Architects by nature

  • camouflage
  • nids de cassique
  • Terrier de renard
  • Photo aérienne de la tanière d’un renard arctique
Architects by nature

In stories we often come across animals that act like us and that live in houses. However charming that would be, the reality of the ways they shelter themselves is a little different.
In nature, animals demonstrate a lot more originality than us in making use of the materials at their disposal. A shelter will act as protection against predators or bad weather, or as somewhere to set up a community. For example, there are anthills that are true underground cities: they include main and secondary routes leading to differently laid-out rooms. A lot of mayors out there would be more than a little envious of those intelligent road networks.

The crafty gardener

Certain animals are regarded as ecosystem engineers because their activities modify their environments considerably. This is a domain where the beaver is well known, that expert in the creation of wetland areas after it builds its dam. Another example of an engineering species is the artic fox, which creates magnificent gardens in the tundra. Thanks to their droppings and the remains of the prey that they bring back to their dens, these foxes enrich the soil around their shelters and make it possible for as much as three times more vegetation to grow than elsewhere. These little oases attract many different animals, thereby increasing the biodiversity of the arid tundra ecosystem.
Since it’s difficult to dig in the permafrost, some dens are reused for over 100 years! They improve from one generation to the next, and are highly adapted.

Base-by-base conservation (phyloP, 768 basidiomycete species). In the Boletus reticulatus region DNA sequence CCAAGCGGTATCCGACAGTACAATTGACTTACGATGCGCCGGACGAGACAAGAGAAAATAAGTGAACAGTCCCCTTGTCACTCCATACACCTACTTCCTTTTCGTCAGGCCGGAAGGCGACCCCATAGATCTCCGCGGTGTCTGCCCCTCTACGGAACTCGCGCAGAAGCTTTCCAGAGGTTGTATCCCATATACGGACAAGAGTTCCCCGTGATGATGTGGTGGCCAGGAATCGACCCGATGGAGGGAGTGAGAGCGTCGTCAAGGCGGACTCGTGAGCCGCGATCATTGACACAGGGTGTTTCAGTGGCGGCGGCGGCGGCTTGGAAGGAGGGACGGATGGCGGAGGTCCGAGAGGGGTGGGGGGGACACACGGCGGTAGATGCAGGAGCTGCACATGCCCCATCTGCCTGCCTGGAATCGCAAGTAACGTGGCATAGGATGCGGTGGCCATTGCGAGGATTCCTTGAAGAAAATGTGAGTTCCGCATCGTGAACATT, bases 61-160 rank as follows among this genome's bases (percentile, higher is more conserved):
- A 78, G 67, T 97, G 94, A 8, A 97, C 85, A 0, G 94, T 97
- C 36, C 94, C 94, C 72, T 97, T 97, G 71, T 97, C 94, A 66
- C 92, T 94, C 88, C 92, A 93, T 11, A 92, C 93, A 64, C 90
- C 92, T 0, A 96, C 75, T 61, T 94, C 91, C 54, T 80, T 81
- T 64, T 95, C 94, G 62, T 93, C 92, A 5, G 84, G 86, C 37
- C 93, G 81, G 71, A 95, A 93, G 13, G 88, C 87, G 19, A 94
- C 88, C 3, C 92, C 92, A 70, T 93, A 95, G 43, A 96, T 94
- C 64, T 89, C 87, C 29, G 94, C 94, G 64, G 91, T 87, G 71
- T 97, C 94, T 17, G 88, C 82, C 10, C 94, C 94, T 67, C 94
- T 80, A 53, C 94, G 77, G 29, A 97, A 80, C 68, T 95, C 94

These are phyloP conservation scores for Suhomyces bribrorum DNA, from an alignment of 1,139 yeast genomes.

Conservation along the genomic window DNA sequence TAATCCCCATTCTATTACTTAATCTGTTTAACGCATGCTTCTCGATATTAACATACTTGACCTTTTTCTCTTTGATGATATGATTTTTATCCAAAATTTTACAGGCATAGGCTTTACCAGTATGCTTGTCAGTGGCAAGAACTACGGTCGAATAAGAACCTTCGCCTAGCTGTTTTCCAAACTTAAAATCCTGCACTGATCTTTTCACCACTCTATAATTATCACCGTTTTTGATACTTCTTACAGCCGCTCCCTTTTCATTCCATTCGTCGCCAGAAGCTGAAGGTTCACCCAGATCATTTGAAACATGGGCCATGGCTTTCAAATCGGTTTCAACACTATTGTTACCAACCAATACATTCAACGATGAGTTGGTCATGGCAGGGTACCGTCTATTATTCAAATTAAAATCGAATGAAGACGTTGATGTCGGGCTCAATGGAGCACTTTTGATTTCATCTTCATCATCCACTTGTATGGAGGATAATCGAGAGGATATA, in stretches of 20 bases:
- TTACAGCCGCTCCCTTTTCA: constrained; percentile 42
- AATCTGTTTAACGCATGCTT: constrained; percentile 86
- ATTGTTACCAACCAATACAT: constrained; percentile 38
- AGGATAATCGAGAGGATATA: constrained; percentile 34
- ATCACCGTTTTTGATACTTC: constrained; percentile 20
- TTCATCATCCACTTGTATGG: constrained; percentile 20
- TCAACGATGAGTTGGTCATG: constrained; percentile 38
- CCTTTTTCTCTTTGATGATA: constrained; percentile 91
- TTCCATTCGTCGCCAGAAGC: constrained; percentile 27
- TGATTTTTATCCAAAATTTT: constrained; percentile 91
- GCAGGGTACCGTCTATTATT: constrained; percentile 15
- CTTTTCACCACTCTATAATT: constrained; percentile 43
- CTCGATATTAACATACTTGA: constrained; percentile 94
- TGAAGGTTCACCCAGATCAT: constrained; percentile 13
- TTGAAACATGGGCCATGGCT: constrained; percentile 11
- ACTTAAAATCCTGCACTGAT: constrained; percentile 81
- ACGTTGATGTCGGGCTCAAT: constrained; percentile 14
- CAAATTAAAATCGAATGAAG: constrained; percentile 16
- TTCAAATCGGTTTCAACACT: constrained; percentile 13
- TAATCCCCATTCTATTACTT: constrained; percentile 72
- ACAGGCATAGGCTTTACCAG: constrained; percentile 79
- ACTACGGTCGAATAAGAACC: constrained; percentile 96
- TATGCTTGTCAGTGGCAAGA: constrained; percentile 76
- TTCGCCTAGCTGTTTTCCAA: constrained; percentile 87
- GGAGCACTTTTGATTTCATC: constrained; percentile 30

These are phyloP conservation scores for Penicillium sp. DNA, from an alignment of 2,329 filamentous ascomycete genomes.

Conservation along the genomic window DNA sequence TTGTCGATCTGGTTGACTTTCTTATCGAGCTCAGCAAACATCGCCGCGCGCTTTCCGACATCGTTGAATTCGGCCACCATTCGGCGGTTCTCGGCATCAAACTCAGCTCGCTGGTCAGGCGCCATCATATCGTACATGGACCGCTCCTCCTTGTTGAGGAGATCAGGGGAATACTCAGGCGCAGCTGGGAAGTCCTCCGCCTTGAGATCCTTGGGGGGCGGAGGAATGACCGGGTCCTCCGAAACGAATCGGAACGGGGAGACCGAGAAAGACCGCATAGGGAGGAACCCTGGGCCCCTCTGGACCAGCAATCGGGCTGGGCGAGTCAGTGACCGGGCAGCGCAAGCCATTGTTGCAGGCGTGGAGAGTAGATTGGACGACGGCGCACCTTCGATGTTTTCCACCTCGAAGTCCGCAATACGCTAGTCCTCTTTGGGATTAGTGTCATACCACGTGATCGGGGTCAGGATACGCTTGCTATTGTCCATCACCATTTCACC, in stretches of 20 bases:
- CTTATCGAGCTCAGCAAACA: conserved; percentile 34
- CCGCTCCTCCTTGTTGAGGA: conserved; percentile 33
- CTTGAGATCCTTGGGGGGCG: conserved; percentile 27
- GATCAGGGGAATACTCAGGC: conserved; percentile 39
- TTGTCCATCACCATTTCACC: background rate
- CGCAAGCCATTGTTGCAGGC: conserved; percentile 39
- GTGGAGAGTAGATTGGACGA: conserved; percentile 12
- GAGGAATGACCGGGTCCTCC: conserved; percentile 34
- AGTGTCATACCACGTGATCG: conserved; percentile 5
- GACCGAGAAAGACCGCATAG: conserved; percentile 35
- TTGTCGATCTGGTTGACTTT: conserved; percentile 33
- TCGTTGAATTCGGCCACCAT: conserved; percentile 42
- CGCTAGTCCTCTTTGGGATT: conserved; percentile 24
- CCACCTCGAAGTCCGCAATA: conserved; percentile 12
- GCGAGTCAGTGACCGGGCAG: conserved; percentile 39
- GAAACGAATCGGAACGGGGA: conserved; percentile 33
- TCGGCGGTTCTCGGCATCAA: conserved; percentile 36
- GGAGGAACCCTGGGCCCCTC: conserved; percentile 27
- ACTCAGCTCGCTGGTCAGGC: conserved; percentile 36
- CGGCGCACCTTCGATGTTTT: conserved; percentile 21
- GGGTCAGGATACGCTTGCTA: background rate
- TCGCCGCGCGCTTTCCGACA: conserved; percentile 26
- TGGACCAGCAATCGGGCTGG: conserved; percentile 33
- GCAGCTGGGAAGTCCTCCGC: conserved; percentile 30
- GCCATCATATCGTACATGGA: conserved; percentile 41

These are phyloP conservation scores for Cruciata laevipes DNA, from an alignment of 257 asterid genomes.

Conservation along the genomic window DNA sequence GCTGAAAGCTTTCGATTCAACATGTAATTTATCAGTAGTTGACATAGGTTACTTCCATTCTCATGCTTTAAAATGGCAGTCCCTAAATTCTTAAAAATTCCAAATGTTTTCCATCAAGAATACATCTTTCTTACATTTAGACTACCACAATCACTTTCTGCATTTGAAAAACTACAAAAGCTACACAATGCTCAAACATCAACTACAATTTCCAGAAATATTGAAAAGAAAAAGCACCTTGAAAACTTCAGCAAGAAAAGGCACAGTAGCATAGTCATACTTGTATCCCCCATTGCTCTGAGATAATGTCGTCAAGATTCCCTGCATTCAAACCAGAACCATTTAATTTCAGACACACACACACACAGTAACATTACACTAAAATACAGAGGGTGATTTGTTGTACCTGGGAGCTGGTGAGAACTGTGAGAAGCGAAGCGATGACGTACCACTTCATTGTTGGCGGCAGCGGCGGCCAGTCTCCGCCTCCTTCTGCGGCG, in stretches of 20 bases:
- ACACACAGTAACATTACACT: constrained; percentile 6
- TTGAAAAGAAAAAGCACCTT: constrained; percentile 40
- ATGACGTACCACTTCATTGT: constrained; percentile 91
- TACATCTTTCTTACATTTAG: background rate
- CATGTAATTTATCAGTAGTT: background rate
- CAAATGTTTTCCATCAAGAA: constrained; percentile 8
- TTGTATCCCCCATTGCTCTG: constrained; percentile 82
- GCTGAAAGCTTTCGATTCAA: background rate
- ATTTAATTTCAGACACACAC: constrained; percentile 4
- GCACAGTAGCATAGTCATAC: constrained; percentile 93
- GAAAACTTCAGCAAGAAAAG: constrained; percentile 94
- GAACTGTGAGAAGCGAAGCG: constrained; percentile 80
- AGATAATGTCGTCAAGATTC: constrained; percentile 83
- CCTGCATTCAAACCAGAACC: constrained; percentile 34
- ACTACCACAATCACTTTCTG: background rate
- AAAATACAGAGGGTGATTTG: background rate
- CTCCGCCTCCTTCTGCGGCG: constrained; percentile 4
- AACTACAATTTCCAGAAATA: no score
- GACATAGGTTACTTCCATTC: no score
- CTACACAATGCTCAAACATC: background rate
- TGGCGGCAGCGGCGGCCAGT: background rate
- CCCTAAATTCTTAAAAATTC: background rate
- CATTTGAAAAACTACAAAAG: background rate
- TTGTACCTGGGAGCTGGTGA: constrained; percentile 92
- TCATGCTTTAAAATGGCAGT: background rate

How to benefit from a hammock

Some birds have brilliant ways of dodging hungry predators. That’s the case with the Montezuma oropendola, a winged creature from Central America the size of a crow. The female weaves a nest in the shape of an upturned hammock, at the bottom of which sit the eggs on a bed of dead leaves. That suspended house can measure up to two meters in length. The entranceway is in the upper section, making access difficult for intruders. Not what you’d call “birdbrains,” these oropendolas!

The invisible animal –or not

Nevertheless, not all animals go to these lengths. Some of them don’t need a shelter at all. Evolution has instead gone in the direction of a good camouflage, which lets them blend in with their surroundings, or at least most of the time... At the other end of the scale, certain species display bright, highly conspicuous colors as a way of showing their toxicity and avoiding ending up as something else’s meal. Every strategy is worthwhile!
Fortunately, animals don’t live like us in square houses. They can inspire us and fill us with awe with their ingenious constructions, which take all shapes.

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